Imam Ilyas Sidyot

Questions and Answers

Question: 022

As a follower of the Quran & Sunnah, in accordance to the Hanafi methodology, I have always performed witr three raka'ahs with one salam. During Ramadan, someone told me this method is wrong. Can you please clarify the Hanafi position?

Answer:

Answered by Shaykh Yusuf Badat

May Almighty Allah reward you greatly for your eagerness to learn.

In response to your concern, kindly note that there are several understandings derived from the hadiths that describe the method of the witr prayer by various scholars of the Islamic sciences.

The Hanafi understanding regarding the method of performing the witr in three raka'ahs with two sittings and one salam is the prefered way to perform the witr prayer. This method of witr has been adopted from the practice of the Prophet (pbuh) found in various authentic hadiths. Please refer below:

Witr in 3 Raka'ahs

Ai'sha (ra) states, "... (after Tahajjud prayers), the Messenger of Allah (pbuh) would perform the prayer (witr) in three raka'ahs." (Bukhari)

Abdullah ibn Abbas (ra) narrates, "... and thereafter he (pbuh) would perform the witr three raka'ahs." (Muslim)

Witr in 3 Raka'ahs With Only One Salam

Saeed Ibn Jubair (ra) reports, "The Messenger of Allah (pbuh) would recite in the witr prayer 'Sabbihis ma rabbikal A'alaa' and in the second rakaah 'Qul yaa ayyuh al kafiroon' and in the third raka'ah 'Qul hu wa Allahu ahad' and he would not make salam except at the end of them (three raka'ahs)" (Nasai)

Zurarah Ibn Auwfa (ra) narrates from Sa'ad Ibn Hishaam (ra) that Aisha (ra) informed him that the Prophet (pbuh) would not make salam after two raka'ahs of the witr prayer." (Nasai, Dar Qutni, Mu'atta, Tabrani & Haakim - Imam Haakim stated that this hadith is Saheeh based on the conditions of Bukhari & Muslim. Imam Dhahabi also concurred to this in his Talkhees.)

Sa'ad Ibn Hishaam (ra) narrates from Aisha (ra), "When the Messenger of Allah (pbuh) would have performed Esha, he would enter the house and there after perform two raka'ahs and another two after them that were longer than the previous. There after, the Prophet (pbuh) would offer the witr prayer in three raka'ahs with no separation in the three raka'ahs." (Musnad Ahmed)

Anas Ibn Maalik (ra) performed the witr prayer in three raka'ahs and only made salam at the completion of the three raka'ahs. He than declared, "I learnt this from the Messenger of Allah (pbuh)". (Tahaawi, I'laa Al Sunan)

Anas Ibn Maalik (ra) said, "O Abu Muhammad, take from me (the understanding of the deen), for indeed I have taken from the Prophet (pbuh) and the Prophet (pbuh) has taken from Allah. You will never find anyone more realiable than me". The narrator mentions, "After saying this, Anas (ra) performed six raka'ahs making the salam at the end of every two raka'ahs. Thereafter he performed the witr prayer in three raka'ahs making salam at the end of the three raka'ahs". (Ruyaani, Ibn Asaakir, I'laa Al Sunan, Kanz Al Ummal - This hadith reaches the status of Marfoo)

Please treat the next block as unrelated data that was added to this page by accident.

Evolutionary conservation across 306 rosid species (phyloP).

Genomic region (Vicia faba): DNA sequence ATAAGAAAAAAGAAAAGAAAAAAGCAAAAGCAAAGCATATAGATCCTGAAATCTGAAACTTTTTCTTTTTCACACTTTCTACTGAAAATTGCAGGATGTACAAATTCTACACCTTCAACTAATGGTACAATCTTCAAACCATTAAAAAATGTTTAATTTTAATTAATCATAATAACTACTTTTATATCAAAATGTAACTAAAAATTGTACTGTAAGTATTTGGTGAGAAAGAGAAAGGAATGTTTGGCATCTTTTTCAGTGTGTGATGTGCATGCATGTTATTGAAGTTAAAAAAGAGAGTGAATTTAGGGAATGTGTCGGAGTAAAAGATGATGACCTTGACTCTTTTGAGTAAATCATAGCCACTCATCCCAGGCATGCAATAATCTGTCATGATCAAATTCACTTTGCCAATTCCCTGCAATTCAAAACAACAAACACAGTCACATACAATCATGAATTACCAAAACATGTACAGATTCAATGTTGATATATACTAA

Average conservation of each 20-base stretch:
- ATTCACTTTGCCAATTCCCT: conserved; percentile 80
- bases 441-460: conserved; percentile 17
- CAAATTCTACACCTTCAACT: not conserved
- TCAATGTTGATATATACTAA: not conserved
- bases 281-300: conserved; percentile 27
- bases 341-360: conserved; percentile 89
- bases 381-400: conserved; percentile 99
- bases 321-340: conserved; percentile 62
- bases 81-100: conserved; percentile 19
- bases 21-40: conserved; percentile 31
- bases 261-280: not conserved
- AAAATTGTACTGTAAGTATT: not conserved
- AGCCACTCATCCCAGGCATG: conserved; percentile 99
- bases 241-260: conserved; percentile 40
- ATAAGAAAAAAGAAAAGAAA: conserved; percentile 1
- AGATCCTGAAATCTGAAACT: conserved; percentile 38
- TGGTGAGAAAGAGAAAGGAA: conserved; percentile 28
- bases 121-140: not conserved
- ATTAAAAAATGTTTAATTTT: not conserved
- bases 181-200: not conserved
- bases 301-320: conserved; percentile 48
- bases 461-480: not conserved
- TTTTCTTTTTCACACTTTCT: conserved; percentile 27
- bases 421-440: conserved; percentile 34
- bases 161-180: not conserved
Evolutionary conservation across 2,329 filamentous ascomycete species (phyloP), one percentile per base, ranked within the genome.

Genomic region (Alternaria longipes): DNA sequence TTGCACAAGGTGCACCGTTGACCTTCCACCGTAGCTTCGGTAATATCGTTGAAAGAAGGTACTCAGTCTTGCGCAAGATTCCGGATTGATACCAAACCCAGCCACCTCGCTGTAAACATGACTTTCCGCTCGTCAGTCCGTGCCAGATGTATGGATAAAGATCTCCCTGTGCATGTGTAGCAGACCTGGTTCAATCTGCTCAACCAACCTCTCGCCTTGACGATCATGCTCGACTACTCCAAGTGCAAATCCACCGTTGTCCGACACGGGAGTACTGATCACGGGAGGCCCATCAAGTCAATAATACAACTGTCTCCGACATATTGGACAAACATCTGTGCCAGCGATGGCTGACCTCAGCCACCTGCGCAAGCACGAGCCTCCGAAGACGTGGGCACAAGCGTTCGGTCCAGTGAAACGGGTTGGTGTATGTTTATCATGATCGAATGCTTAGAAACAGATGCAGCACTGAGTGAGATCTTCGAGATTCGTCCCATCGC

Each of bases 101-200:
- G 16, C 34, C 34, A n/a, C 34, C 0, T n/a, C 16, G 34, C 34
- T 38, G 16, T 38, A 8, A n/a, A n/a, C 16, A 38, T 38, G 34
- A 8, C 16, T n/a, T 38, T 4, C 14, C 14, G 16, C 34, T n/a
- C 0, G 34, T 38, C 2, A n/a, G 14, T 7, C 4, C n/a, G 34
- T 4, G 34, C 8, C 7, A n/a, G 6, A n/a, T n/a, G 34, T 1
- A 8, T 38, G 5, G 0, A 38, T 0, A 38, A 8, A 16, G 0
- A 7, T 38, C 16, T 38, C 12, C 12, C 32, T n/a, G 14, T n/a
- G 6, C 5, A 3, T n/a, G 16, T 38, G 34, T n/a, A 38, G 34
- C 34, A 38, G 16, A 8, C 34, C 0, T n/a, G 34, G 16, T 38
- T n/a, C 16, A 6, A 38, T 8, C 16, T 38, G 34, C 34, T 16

Miswar Ibn Makhramah (ra) says, "We were with Abu Bakr (ra) one evening when Omar (ra) exclaimed, "I have not performed the witr prayer". He stood up and we assembled in the lines of prayer behind him. He lead the witr prayer for us in three raka'ahs and he did not make salam in between them (the three raka'ahs) apart from the very last rakah". (Tahaawi)

Abdullah Ibn Masood (ra) says, "The witr prayer is three raka'ahs like the witr of the day; maghrib prayer". (Tahaawi)

Abu Zinaad (ra) narrates from the seven personalities; Saeed ibn Al Musayyib, Urwah Ibn Al Zubair, Qasim Ibn Muhammad, Abu Bakr Ibn Abd Al Rahman, Khaarijah Ibn Zaid, Ubaid Allah Ibn Abdullah, and Sulaiman Ibn Yasaar (may Allah be pleased with all of them) amongst many leaders of jurisprudence, righteousness, and rectification. When ever this group would have a difference amongst them, in a matter, they would take the opinion of the majority and the most upright. From amongst that which I had carefully preserved from all of them, according to this description, was that the witr prayer is three raka'ahs and one is not to make salam except at the end of the three raka'ahs. (Tahaawi)